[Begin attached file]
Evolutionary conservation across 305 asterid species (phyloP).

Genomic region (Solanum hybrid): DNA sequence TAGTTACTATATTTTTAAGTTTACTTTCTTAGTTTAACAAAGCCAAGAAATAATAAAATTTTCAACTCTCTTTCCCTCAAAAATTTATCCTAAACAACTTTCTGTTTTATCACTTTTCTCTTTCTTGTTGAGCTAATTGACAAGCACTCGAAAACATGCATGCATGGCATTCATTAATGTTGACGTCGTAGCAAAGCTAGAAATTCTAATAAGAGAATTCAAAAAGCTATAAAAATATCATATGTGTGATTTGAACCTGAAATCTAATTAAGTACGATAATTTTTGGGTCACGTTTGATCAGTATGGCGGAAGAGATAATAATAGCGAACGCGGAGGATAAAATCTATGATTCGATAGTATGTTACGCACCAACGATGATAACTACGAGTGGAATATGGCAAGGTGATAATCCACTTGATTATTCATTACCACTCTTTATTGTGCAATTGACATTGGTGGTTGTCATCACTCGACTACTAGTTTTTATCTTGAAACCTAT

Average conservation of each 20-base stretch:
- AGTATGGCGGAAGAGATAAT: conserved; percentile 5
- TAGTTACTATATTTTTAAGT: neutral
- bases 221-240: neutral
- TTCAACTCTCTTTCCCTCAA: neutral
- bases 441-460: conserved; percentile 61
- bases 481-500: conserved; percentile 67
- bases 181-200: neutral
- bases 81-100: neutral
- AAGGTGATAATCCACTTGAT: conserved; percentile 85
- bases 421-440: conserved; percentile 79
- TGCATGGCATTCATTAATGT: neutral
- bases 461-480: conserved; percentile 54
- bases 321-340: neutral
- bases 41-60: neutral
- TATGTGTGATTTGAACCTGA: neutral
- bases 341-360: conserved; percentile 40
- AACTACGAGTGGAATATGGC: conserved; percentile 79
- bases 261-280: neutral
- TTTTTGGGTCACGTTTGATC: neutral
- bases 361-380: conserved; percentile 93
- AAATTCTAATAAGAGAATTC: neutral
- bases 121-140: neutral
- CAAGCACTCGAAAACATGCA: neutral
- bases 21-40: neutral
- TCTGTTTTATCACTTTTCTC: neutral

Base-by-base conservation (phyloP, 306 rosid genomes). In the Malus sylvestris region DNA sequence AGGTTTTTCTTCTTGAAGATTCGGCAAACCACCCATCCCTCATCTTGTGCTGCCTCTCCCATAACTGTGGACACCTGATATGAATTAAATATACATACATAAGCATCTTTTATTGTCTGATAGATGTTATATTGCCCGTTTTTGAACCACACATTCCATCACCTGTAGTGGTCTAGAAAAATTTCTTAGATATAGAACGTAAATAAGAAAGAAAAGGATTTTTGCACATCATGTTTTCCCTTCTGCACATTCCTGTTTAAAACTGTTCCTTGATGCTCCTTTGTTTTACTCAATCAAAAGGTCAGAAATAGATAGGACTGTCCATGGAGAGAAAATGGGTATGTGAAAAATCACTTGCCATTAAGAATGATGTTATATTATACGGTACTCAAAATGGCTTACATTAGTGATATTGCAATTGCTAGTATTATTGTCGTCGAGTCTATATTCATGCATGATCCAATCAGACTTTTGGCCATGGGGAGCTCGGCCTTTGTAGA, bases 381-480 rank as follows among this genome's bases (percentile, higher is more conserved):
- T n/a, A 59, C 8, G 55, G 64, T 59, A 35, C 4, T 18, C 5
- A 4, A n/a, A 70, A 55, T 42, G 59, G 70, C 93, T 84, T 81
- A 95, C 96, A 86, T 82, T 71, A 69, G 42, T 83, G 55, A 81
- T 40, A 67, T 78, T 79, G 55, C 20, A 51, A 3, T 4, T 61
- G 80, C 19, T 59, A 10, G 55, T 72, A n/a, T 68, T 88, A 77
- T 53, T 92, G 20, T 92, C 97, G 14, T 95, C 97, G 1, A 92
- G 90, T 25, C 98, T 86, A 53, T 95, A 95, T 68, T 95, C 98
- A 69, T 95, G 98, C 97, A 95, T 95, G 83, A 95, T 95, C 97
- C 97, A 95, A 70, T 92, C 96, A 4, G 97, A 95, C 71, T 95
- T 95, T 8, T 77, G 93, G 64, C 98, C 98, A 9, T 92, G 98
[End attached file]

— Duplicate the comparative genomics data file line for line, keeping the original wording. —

Evolutionary conservation across 305 asterid species (phyloP).

Genomic region (Solanum hybrid): DNA sequence TAGTTACTATATTTTTAAGTTTACTTTCTTAGTTTAACAAAGCCAAGAAATAATAAAATTTTCAACTCTCTTTCCCTCAAAAATTTATCCTAAACAACTTTCTGTTTTATCACTTTTCTCTTTCTTGTTGAGCTAATTGACAAGCACTCGAAAACATGCATGCATGGCATTCATTAATGTTGACGTCGTAGCAAAGCTAGAAATTCTAATAAGAGAATTCAAAAAGCTATAAAAATATCATATGTGTGATTTGAACCTGAAATCTAATTAAGTACGATAATTTTTGGGTCACGTTTGATCAGTATGGCGGAAGAGATAATAATAGCGAACGCGGAGGATAAAATCTATGATTCGATAGTATGTTACGCACCAACGATGATAACTACGAGTGGAATATGGCAAGGTGATAATCCACTTGATTATTCATTACCACTCTTTATTGTGCAATTGACATTGGTGGTTGTCATCACTCGACTACTAGTTTTTATCTTGAAACCTAT

Average conservation of each 20-base stretch:
- AGTATGGCGGAAGAGATAAT: conserved; percentile 5
- TAGTTACTATATTTTTAAGT: neutral
- bases 221-240: neutral
- TTCAACTCTCTTTCCCTCAA: neutral
- bases 441-460: conserved; percentile 61
- bases 481-500: conserved; percentile 67
- bases 181-200: neutral
- bases 81-100: neutral
- AAGGTGATAATCCACTTGAT: conserved; percentile 85
- bases 421-440: conserved; percentile 79
- TGCATGGCATTCATTAATGT: neutral
- bases 461-480: conserved; percentile 54
- bases 321-340: neutral
- bases 41-60: neutral
- TATGTGTGATTTGAACCTGA: neutral
- bases 341-360: conserved; percentile 40
- AACTACGAGTGGAATATGGC: conserved; percentile 79
- bases 261-280: neutral
- TTTTTGGGTCACGTTTGATC: neutral
- bases 361-380: conserved; percentile 93
- AAATTCTAATAAGAGAATTC: neutral
- bases 121-140: neutral
- CAAGCACTCGAAAACATGCA: neutral
- bases 21-40: neutral
- TCTGTTTTATCACTTTTCTC: neutral

Base-by-base conservation (phyloP, 306 rosid genomes). In the Malus sylvestris region DNA sequence AGGTTTTTCTTCTTGAAGATTCGGCAAACCACCCATCCCTCATCTTGTGCTGCCTCTCCCATAACTGTGGACACCTGATATGAATTAAATATACATACATAAGCATCTTTTATTGTCTGATAGATGTTATATTGCCCGTTTTTGAACCACACATTCCATCACCTGTAGTGGTCTAGAAAAATTTCTTAGATATAGAACGTAAATAAGAAAGAAAAGGATTTTTGCACATCATGTTTTCCCTTCTGCACATTCCTGTTTAAAACTGTTCCTTGATGCTCCTTTGTTTTACTCAATCAAAAGGTCAGAAATAGATAGGACTGTCCATGGAGAGAAAATGGGTATGTGAAAAATCACTTGCCATTAAGAATGATGTTATATTATACGGTACTCAAAATGGCTTACATTAGTGATATTGCAATTGCTAGTATTATTGTCGTCGAGTCTATATTCATGCATGATCCAATCAGACTTTTGGCCATGGGGAGCTCGGCCTTTGTAGA, bases 381-480 rank as follows among this genome's bases (percentile, higher is more conserved):
- T n/a, A 59, C 8, G 55, G 64, T 59, A 35, C 4, T 18, C 5
- A 4, A n/a, A 70, A 55, T 42, G 59, G 70, C 93, T 84, T 81
- A 95, C 96, A 86, T 82, T 71, A 69, G 42, T 83, G 55, A 81
- T 40, A 67, T 78, T 79, G 55, C 20, A 51, A 3, T 4, T 61
- G 80, C 19, T 59, A 10, G 55, T 72, A n/a, T 68, T 88, A 77
- T 53, T 92, G 20, T 92, C 97, G 14, T 95, C 97, G 1, A 92
- G 90, T 25, C 98, T 86, A 53, T 95, A 95, T 68, T 95, C 98
- A 69, T 95, G 98, C 97, A 95, T 95, G 83, A 95, T 95, C 97
- C 97, A 95, A 70, T 92, C 96, A 4, G 97, A 95, C 71, T 95
- T 95, T 8, T 77, G 93, G 64, C 98, C 98, A 9, T 92, G 98